Dipti Vachani (Arm) auf dem 26. Automobil-Elektronik Kongress in Ludwigsburg: „Software-definiert bedeutet: Es ist in der Cloud“.

Dipti Vachani (Arm) at the 26th Automobil-Elektronik Kongress in Ludwigsburg: “Software-defined means it’s in the cloud.“ (Bild: Mathias Baumgartner)

The automotive industry is increasingly recognizing the business value of data from vehicles. To collect, analyze and monetize this data, manufacturers use the cloud. But the cloud also plays an increasingly important role in vehicle development. Marc Solsona Palomar from Amazon Web Services (AWS) promoted a holistic view of cloud and edge (i.e. vehicle) at the 26th Automobil-Elektronik Kongress in Ludwigsburg. Drawing on his experience as a developer in an end-to-end model - from cloud to edge device - Solsona Palomar evoked the central importance of interfaces in such a model. One benefit of such a holistic development approach is a shared comprehensive code base. AWS has now extended this model to its automotive arm, he said. He contrasted the cloud-based way of working with the approaches and processes typical of OEMs today for software development and integration for their vehicles' ECUs; these are largely opaque to OEMs, a black box. Together with factors such as variant diversity or regulatory requirements, this paradigm poses massive challenges for automakers; testing alone consumes a large portion of manufacturing costs. In addition, a large number of software developers are needed - right from the start of development - to ensure that the demanding deadlines set can be met. The software-defined car will magnify these issues, Solsona Palomar warned.

Marc Solsona Palomar (AWS): „Unser Ziel ist die Binärparität zwischen beiden Umgebungen. Cloud-Native im Auto ist eine Reise. Wir sind noch nicht am Ziel.“
Marc Solsona Palomar (AWS): "Our goal is binary parity between the two environments. Cloud-native in the car is a journey. We are not there yet." (Bild: Matthias Baumgartner)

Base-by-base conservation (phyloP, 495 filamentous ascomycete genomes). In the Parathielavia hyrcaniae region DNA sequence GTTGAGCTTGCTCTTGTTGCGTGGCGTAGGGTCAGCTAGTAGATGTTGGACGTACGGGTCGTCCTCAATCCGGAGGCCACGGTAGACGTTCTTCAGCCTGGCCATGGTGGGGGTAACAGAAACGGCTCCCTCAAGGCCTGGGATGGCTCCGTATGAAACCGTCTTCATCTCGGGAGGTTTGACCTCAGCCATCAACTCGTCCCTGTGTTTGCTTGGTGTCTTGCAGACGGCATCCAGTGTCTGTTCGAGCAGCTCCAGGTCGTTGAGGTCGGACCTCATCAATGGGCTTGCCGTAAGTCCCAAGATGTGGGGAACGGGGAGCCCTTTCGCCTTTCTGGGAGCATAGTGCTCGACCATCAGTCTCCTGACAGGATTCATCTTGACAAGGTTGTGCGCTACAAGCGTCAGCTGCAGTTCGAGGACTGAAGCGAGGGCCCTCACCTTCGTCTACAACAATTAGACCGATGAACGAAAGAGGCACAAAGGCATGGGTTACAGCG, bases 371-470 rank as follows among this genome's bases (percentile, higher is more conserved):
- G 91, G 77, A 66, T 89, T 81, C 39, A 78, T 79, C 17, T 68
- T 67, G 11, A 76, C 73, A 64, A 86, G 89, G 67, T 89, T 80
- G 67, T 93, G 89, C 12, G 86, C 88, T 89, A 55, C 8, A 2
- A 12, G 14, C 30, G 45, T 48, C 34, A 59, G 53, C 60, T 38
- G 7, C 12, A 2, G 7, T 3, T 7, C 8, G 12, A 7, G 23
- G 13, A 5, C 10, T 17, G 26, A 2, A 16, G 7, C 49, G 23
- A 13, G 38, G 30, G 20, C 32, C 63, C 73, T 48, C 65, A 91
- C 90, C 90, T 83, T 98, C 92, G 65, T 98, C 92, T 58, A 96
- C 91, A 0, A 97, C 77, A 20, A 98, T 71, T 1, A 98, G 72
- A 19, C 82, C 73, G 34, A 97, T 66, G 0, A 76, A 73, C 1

Save the date: 28th Automobil-Elektronik Kongress

On June 18 - 19, 2024 the International Automobil-Elektronik Kongress in Ludwigsburg will take place for the 28th time. For many years, this networking conference has already been the meeting place for the top decision makers in the electrical/electronics sector; now it additionally brings together the automotive executives and the relevant high-level managers of the tech industry in order to jointly enable the holistic customer experience which is needed for the vehicles of the future. Despite this heavily increasing internationalisation, the Automobil-Elektronik Kongress is still characterized by the attendees to be a kind of “automotive family reunion”.

Secure your Conference Ticket(s) for the 28th Automobil-Elektronik Kongress (AEK) in 2024! Remember that the event has always been sold out for many years. Also, follow AEK's LinkedIn and check out #AEK_live.

In the channel of the Automotive Electronics Congress you will find reviews and preliminary reports as well as relevant topics around the event.

To solve these challenges, Solsona Palomar proposed an approach he called "Environmental Parity." The promise of this approach: it would allow embedded systems developers in cars to benefit from the same agility and speed common to cloud developers. The way to get there: vehicle characteristics would have to be replicated in the cloud. In all of this, Environmental Parity relies on the fact that identical hardware architectures are used in the AWS cloud as in the vehicle, namely the Arm architecture. The connecting element between the two is the SOAFEE framework developed by Arm. It ensures that instruction sets and architectures are consistent in both worlds. However, this framework is not yet fully realized and available, Solsona Palomar admitted: "Our goal is binary parity between the two environments. Cloud-native in the car is a journey. We are not there yet."